The first step is to regulate your own affect; gain control of yourself.
If your child is being bullied, especially by an adult, it makes sense that your feelings could fall anywhere between indignant and murderous. However, a parent’s explosive emotional display is likely to overwhelm a child and may cause her to shut down even more. Work on regulating your emotions before starting the conversation.
Use the Dialectical Behavior Therapy skill of “observe and describe.”
Once you’ve regulated your own emotions, gently address your concern with your child. Use the skill of observe and describe. Stick to what you have specifically observed and describe it to your child. For example:
“I notice that for the past four mornings you haven’t been wanting to go to school, and you’ve told me you had a stomach ache every day. What’s going on?” “Every Sunday night, I’ve noticed that you become tearful. Why do you think that happens? I wonder if it has to do with going to school.”
Create a culture of open communication.
Creating a culture of open communication at home is easier than it sounds, and it will allow your child to feel confident in expressing her feelings. Where I work, clients share a high and low (or best and worst part of their day); this typically provides me with important information.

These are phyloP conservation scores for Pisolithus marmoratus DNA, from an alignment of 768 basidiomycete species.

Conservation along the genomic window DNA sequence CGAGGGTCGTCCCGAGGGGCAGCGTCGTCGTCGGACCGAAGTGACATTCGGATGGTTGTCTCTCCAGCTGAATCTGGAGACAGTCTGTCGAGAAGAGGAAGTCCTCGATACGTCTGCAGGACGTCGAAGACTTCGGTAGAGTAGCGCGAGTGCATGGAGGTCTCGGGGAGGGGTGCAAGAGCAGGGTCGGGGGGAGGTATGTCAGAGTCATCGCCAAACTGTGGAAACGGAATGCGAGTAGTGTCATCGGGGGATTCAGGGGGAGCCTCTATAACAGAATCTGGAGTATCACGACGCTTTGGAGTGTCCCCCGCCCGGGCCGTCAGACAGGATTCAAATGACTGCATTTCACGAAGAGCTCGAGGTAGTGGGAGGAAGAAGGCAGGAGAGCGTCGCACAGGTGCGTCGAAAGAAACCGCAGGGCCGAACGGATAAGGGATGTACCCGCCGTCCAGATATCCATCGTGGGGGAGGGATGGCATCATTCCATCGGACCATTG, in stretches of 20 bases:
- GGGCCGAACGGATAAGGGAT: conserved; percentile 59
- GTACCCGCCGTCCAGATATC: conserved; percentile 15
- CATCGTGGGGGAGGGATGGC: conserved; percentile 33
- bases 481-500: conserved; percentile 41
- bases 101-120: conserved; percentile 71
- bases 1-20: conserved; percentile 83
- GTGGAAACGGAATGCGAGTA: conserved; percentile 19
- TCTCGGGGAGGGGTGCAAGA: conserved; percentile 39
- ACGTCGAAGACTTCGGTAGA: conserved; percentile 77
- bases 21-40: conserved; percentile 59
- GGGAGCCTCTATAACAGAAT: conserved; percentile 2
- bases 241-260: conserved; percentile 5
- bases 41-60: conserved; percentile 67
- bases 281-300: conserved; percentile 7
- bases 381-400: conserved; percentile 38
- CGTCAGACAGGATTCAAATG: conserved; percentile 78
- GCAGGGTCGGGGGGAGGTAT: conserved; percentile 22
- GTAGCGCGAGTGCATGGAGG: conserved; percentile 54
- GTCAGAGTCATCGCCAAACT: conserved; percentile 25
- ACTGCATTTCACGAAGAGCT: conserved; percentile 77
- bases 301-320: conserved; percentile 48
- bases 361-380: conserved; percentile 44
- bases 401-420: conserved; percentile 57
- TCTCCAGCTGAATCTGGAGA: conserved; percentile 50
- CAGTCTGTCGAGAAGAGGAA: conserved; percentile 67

Try sharing a high and low of your day, and ask your child to do the same. When parents openly share tough parts of their day and how they problem-solved, they are modeling resilience for their children.
There are other modes of communication you can encourage that may allow your child to further open up. For instance, you can engage her in an activity in which she writes or draws pictures of messages she receives in various environments, including the classroom.